Is Justified True Belief Possible?

The only thing we can know is what we believe we know – but to know in itself is impossible. This is because there is no means of justification that is in itself not reliant on other propositions. When we try to justify any belief, we must ensure this justification is valid, and that that validation is also valid, and that that validation is also valid, ad infinitum. An infinite regress, however, is not necessarily problematic.

Consider by analogy the concept of π (pi). We use π to make calculations regarding a circle’s circumference in relation to its diameter. However we don’t actually use π in our calculations, we usually use the approximation of π, sometimes 3.14. π, however, is an irrational number whose decimal representation never ends and never settles into a consistently repeating pattern. The more decimal places we add to π, however, the more accurate our description of a circle’s circumference becomes. 3.14 is less accurate than 3.14159 which is less accurate than 3.141592653589… But even so, we use our imperfect approximations of π in our calculations in regards to architecture and engineering with pragmatic success.

Entertain another analogy, that of making a circle using Microsoft Paint:


This is a circle made in Microsoft Paint

If we were to zoom in, we would be able to see that the seemingly round edges are incredible jagged and only give the illusion of roundness when seen from a distance (or from a low enough level of magnification). We could zoom in and “round” out those edges by adding more pixels, but no matter how much we increased the resolution, at a high enough magnification we would still be looking at those jagged edges. It is only approximately circular. This, in my view, represents the problem of π. We live in a world pixilated by the atoms that compose it and though we can imagine the circle and grasp the concept, we cannot realize it in the real world. Each expansion of the circle’s resolution and of the decimal places of pi, however, brings us closer to a perfect circle, even if it lies an infinite distance away.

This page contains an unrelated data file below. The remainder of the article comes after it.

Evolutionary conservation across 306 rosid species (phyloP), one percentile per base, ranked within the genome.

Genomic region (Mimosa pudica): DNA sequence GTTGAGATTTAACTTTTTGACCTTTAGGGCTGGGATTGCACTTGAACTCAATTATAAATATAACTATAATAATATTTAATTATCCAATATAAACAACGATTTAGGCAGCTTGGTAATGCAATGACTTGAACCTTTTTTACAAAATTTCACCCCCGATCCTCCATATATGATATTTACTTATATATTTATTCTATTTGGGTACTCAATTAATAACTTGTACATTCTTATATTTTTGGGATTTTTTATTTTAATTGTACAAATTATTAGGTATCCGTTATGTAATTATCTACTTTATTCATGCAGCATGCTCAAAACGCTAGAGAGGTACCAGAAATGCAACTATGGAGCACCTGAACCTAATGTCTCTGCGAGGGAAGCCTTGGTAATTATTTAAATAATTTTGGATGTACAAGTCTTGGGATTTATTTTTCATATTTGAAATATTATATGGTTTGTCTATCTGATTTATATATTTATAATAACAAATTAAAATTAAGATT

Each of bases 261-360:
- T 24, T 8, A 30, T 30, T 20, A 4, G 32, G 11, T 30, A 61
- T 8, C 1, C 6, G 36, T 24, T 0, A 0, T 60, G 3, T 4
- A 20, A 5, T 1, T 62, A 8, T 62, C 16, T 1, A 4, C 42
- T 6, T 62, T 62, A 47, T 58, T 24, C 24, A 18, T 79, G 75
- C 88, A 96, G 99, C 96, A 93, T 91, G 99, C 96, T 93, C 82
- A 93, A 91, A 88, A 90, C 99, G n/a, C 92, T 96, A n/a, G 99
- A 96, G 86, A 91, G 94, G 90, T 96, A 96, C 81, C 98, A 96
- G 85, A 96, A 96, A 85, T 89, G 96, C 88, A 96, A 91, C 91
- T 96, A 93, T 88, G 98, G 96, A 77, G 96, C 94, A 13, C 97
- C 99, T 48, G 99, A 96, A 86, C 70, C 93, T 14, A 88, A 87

I can imagine that this might seem very defeatist for some, we can’t make circles and we can’t know anything – so what’s the point in pursuing them? In my view, this is humbling, exciting, and comforting because it gives us an infinite world to explore and discover ensuring that we never get bored (most importantly, however, this assessment seems accurate). It is in this quest for knowledge that science and philosophy bring us further on our journey towards an infinitely distant goal post – but further nonetheless. Even with an unlimited set of integers to work with, no one can reasonably argue that a millionaire (all other measures of wealth or success being equal) is wealthier than a billionaire. Likewise, I would argue that in the processes of becoming more knowledgeable we attain the most valuable asset to our lives that will only make us richer. Even if we can get richer still (by adding $1, one decimal place, another layer of pixels, another further validation of a justification, etc.) that does not make some knowledge worth less than none at all.

If this still seems problematic, one just needs to realize that what we are talking about when we consider knowledge is that there are two categories of knowledge: knowledge (that we can describe as pragmatic, practical, or weak) and Knowledge (that we can describe as idealistic, absolute, or strong). This is good news for most, but bad news for the philosopher.

For the latter, what we need is Jtb, with a capital “J.” Unfortunately, some form of ultimate justification, (J, the Prime Justification, the First Justifier, etc.) cannot be given for any truth claim resembling Knowledge. While many theories have touched on the level of surface knowledge, there does not seem to be an account for knowing that you know, which is what seems to be required by that idealistic Knowledge.

Luckily, we don’t need this capital-K-Knowledge to live our lives. We have enough lowercase-k-knowledge to not drive 90 mph into brick buildings, to drink a glass of arsenic milk before bedtime, and that your angry spouse continues to exist even when you leave the room. We know these things, but we don’t Know them.

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